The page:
There were no games in the National Hockey League last night, but there is one headline that dominates the ice news today. Roger Crozier, 25-year-old goalkeeper of the Detroit Red Wings stunned his team by announcing his retirement yesterday. We have that story plus the usual quick hits.
Roger Crozier just couldn’t take it any more. After a weekend where he lost back to back games against expansion teams, the slightly-built goalkeeper of the Detroit Red Wings informed general manager Sid Abel yesterday that he is retiring from hockey.
Crozier met with Abel yesterday morning in the general manager’s office. Abel was about to inform the young goalkeeper that he was going to send him to the Detroit farm team at Fort Worth in the Central Professional Hockey League to find his game.
As Abel started to speak, Crozier interrupted him and told him that after consultation with his wife, Arlene he had decided to retire, effective immediately. He said that he had lost all confidence in his ability to play goal in the National Hockey League, and he asked Abel to refrain from trying to talk him into reversing the decision.
Abel knew that Crozier was upset over the weekend losses, but the goalie’s decision to retire left him stunned.
“Roger interrupted me, thanked me, the club and the fans for everything that had been done for him and said he was going to quit.
“He floored me before I could floor him.
“I told him to wait a minute, that he’s young and I was going to bring Baz Bastien in because Baz was a goalie himself and perhaps knew Roger’s problems better.
“But Roger asked me not to try and talk him out of it. He said he knew he was passing up a lot of money, but that he felt as if he’d forgotten everything he knew about playing goal.
“We’ll keep in touch with him and hope he changes his mind.”
Crozier was in the second year of a lucrative four-year contract. He had started slowly this season, but seemed to have turned a corner after a wonderful performance against the Chicago Black Hawks a week ago.
That game was the Red Wings’ fourth consecutive win, and Crozier had allowed only four goals in that stretch. But a 9-3 shellacking at the hands of the Toronto Maple Leafs on Thursday evening destroyed any confidence he had gained in the winning streak.
Crozier came to his decision after a sleepless night after Sunday’s 6-4 loss to the Los Angeles Kings. He told Abel that he would be happy to play anywhere that Detroit wanted to send him, if only he could play at all. He said that if he continued to play, he felt that his health would fail him.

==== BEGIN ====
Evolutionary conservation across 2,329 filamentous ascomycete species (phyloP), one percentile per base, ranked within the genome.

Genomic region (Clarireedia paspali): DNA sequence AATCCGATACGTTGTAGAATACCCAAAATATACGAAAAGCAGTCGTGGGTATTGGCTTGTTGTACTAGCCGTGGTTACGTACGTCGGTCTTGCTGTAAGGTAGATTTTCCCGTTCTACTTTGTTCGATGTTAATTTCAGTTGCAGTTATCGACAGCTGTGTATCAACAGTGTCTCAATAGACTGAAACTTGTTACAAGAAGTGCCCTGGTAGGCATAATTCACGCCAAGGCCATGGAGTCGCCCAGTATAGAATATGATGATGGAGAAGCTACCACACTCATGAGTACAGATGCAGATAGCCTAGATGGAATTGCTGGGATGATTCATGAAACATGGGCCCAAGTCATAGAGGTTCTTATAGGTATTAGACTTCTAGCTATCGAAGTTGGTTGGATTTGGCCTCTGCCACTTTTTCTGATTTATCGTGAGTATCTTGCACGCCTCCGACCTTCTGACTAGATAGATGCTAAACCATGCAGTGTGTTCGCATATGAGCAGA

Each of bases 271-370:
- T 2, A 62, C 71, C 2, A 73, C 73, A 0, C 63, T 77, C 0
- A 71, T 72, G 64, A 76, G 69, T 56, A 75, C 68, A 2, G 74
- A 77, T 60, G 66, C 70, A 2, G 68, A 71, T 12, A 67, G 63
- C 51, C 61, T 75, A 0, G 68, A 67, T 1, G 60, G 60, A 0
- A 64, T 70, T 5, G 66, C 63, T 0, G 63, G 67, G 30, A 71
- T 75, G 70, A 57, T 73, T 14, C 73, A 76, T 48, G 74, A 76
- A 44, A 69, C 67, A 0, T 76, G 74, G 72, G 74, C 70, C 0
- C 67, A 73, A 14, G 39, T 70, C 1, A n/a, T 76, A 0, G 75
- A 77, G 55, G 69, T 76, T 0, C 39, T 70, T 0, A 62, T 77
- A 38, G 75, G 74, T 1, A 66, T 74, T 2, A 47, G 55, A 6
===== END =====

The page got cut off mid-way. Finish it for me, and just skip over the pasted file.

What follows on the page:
Abel stressed that Crozier’s decision was not related to the plan to send him to the minors.
Red Wings captain Alex Delvecchio echoed the sentiments of his team mates, expressing shock at the news:
“I was shocked when I’d heard he quit. I don’t think he will stick to it. A couple, three weeks away might bring him to his senses. I hope he doesn’t quit, he’s too valuable to us.”
Former Red Wings goalkeeper Terry Sawchuk, now the biggest name on the Los Angeles Kings, wanted to talk to Crozier when he heard the news. Kings were at the Olympia yesterday morning for a practice before boarding a flight back to Los Angeles.
In full equipment, Sawchuk waddled down the hall to the Red Wings room, asking where Crozier was:
“Where is that little devil, I’ll talk him out of this!”
Sawchuk said that he had previously talked to Crozier about wearing a mask:
“I told him to switch to the mask two years ago but he wouldn’t listen to me. But he’ll be back… he needs a rest…he’s a terrific goalie. But maybe (Bobby) Hull has done this to him.”
Retired star goaltender Jacques Plante also believes that wearing a mask may have helped Crozier deal with the stress of puckstopping:
“I played five seasons without the mask. The slapshot was just coming in. Now, everybody uses it. That makes nearly everybody a potential killer. Before I got the mask, I’d go home thinking a few inches, this way or that way, could have finished me.
“After the mask I could leave the rink and the hockey game behind me. I remember asking Crozier why he didn’t wear a mask. He said he was considering it. You can be sure there were nights where he heard those slap shots buzzing past his ears. Every goalie hears them.”
Bastien, Detroit’s assistant general manager and coach, felt that Roger was unable to relax, blow off steam like other players can. He also thought Crozier was a different goalie than the one who had played for him at American Hockey League Pittsburgh a few years earlier:
“He was tight, even in training camp this year. I’m sure his guts were just churning. You go to bed and you think you’ve got to be out on that firing line again the next day.
“And the practices were as bad for him as the games, and that’s when you’ve got to have fun – in practice, playing for Cokes and quarters and so forth.
“You’ve got to go out for a couple of beers with the boys and relax.”